I did not cry again.
I smiled at each Saxon throat I cut. I smiled at each rotting Saxon body we left on the battlefield. My fellows thought it odd that I smiled so much at death and devastation, and after a while they called me "Smiling Malgwyn." They did not understand that the smile ate at me like a disease.
Arthur saw something in me though. Before one battle, I sat on my horse on a ridge and studied the land before us. Another horse rode up alongside, and I took it for one of my fellows. "If Arthur is smart," I said, "he will place forces in hiding there, there, and there." My finger pointed out low hills. "When the Saxons ride to face our main force, they will be trapped with their backs to the river."
"I agree," a deep voice said. Arthur. "You are Malgwyn ap Cuneglas."
"Yes, my lord." I said, turning quickly and giving the salute, surprised almost as much by his sudden appearance as by the fact that he knew me.
He nodded, smiled faintly, turned his horse and left. Within minutes, the troop dispositions were made as I had suggested. When the Saxons made their charge, the course of battle ran just as I predicted. We crushed a large Saxon force, shoving the last survivors into the river to drown. I was given my own troop of horse to command and a place in the war councils.
Had I known then what that brief encountered portended, I would have killed him there. It would have saved me a great deal of pain and misery.
Arthur's odd pronouncement cleared my eyes, and I began to focus. I yearned to return to the wine and the wench, but the set of his jaw made me want to know more.
"Death is a constant of this life, my lord," I observed. "It is all around us. Why is this one different?"
Arthur lowered himself onto a stool that I had lashed together out of an armload of trimmed branches and scraps of leather. He was dressed as a common man, in a woolen tunic hanging down nearly to his knees and tied at the waist with a leather belt, and braccae. His huge feet were covered with leather shoes laced across the top in the Celtic manner. He liked to go abroad in peasant's garb, without the fine linen camisia his wealth and station afforded him. A dagger protruded from his belt, and I suspected that one or more of his men lingered in the darkness outside my hovel.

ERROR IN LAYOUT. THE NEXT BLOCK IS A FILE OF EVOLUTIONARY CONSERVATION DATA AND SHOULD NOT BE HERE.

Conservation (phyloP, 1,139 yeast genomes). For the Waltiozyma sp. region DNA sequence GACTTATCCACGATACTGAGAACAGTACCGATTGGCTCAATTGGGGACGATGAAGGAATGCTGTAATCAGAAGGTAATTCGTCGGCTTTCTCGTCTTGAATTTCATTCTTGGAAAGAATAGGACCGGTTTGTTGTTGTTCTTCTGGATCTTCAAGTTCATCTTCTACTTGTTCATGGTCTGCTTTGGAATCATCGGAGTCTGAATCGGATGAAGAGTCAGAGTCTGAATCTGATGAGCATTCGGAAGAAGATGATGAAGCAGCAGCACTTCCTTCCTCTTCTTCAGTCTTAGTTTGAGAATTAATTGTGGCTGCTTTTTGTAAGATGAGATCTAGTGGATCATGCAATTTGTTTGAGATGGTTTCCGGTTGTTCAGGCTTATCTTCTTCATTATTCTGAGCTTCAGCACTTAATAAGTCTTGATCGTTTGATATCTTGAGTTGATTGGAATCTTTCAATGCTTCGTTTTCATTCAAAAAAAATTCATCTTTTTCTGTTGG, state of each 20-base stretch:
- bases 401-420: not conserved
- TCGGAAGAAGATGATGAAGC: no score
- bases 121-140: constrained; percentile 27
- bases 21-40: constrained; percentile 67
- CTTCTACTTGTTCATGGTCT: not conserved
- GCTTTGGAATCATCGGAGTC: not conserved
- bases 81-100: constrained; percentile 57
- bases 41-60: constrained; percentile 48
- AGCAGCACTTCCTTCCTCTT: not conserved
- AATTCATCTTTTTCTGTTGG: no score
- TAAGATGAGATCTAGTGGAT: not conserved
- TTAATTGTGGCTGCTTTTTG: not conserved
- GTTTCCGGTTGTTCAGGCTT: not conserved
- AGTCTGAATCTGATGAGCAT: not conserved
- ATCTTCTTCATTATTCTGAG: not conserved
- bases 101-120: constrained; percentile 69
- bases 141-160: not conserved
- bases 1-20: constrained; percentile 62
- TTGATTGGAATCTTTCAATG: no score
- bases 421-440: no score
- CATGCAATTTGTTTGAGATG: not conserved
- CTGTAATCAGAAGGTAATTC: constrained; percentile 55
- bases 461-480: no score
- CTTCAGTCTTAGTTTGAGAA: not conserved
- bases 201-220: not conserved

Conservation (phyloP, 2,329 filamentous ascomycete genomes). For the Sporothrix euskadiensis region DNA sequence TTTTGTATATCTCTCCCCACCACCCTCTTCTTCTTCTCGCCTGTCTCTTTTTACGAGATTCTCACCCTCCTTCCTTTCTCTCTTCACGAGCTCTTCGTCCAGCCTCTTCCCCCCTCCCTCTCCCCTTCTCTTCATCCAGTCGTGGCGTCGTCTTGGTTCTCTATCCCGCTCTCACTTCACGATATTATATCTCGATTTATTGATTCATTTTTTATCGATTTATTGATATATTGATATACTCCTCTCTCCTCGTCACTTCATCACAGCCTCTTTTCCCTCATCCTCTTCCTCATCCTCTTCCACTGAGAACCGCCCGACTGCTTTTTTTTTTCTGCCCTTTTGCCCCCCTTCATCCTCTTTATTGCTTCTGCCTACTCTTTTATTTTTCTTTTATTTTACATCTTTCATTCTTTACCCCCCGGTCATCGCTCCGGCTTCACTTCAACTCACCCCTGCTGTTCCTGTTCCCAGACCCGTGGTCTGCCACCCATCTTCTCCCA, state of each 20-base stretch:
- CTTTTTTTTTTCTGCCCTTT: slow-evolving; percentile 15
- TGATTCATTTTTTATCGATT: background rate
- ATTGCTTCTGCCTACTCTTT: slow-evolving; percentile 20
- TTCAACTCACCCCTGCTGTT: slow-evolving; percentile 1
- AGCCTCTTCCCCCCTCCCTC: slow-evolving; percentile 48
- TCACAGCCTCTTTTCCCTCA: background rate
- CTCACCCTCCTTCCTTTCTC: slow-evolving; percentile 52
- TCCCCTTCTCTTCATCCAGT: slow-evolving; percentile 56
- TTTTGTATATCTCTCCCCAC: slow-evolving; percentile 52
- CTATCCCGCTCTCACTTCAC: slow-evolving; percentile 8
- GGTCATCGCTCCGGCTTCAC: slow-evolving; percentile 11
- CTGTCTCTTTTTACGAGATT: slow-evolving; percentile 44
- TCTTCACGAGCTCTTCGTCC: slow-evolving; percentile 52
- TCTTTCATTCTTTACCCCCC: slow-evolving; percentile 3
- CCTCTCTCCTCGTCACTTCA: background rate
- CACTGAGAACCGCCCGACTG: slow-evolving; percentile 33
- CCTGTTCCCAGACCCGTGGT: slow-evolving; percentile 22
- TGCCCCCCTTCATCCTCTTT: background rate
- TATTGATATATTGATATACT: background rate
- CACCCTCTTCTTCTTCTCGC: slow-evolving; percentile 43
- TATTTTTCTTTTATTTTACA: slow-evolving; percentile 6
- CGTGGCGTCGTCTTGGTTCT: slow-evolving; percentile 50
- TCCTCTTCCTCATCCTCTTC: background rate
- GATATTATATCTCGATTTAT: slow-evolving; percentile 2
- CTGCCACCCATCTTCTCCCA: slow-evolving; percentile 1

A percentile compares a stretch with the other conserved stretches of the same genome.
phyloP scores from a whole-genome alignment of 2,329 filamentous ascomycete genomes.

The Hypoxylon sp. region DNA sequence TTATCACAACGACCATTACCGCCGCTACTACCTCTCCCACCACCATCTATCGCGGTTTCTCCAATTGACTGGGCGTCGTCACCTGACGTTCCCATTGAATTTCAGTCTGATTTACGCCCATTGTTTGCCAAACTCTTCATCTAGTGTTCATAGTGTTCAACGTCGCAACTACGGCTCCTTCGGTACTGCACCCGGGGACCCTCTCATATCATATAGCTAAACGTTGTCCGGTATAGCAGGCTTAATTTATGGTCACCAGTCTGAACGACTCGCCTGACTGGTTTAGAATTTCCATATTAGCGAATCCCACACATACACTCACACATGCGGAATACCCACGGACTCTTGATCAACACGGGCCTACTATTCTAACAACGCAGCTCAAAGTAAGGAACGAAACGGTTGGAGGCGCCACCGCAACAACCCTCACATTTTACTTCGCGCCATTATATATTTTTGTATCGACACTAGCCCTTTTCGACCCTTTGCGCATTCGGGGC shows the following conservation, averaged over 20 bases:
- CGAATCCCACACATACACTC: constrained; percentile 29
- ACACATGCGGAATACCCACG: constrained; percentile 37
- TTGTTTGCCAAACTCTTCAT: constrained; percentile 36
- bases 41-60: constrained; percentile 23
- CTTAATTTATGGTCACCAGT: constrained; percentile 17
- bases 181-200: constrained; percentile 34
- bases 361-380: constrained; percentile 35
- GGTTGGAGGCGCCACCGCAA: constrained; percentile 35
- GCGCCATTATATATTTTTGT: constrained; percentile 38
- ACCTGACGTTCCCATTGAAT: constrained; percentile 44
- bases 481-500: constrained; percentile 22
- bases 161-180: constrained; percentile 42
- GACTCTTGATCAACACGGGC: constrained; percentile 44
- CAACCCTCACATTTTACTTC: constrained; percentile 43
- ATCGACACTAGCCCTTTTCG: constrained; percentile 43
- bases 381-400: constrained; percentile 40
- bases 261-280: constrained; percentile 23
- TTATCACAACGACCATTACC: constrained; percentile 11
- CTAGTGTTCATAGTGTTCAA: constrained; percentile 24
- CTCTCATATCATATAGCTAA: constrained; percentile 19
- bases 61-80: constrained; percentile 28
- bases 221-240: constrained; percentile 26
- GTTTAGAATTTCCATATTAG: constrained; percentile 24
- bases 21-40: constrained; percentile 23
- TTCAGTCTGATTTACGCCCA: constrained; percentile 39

"A servant girl from my hall was found dead an hour ago in the lane. She was lying outside Merlin's home."
"Ravaged?" I gathered my own braccae and slid them on. In front of any other man, I would have been humbled, but we had shared too many campfires to worry about such niceties.
"That is not for me to say, but the poor child was gutted like a deer, slit from throat to belly."
"Odd. But, why does the death of a serving girl disturb the great Lord Arthur?"
"There was a knife lying by her body, covered in blood. It belongs to Merlin."
And that explained it all. Merlin, though some called him Myrddin hereabouts, was a harmless old man, a counselor to Ambrosius Aurelianus and Arthur's old teacher at Dinas Emrys, where Arthur was schooled. He came from a town in the far north, Moridunum in Roman days, Carmarthen now. Some said that he was of a long line of prophets, whose deeds gave rise to the town's name, which meant "inspiration" in our tongue.
Once he had given good counsel, but the years had played tricks on his mind, and he thought himself a sorcerer now and sold potions made of valerian root to the gullible. When he was in his right mind, he could cut through the thickets choking a problem and strike at the root of the matter. Plus, Arthur loved the old cantankerous fool.
Excerpted from The Killing Way by Tony Hays. Copyright 2009 Tony Hays. Excerpted by permission of Forge Books. All rights reserved. No part of this excerpt may be reproduced or reprinted without permission in writing from the publisher.
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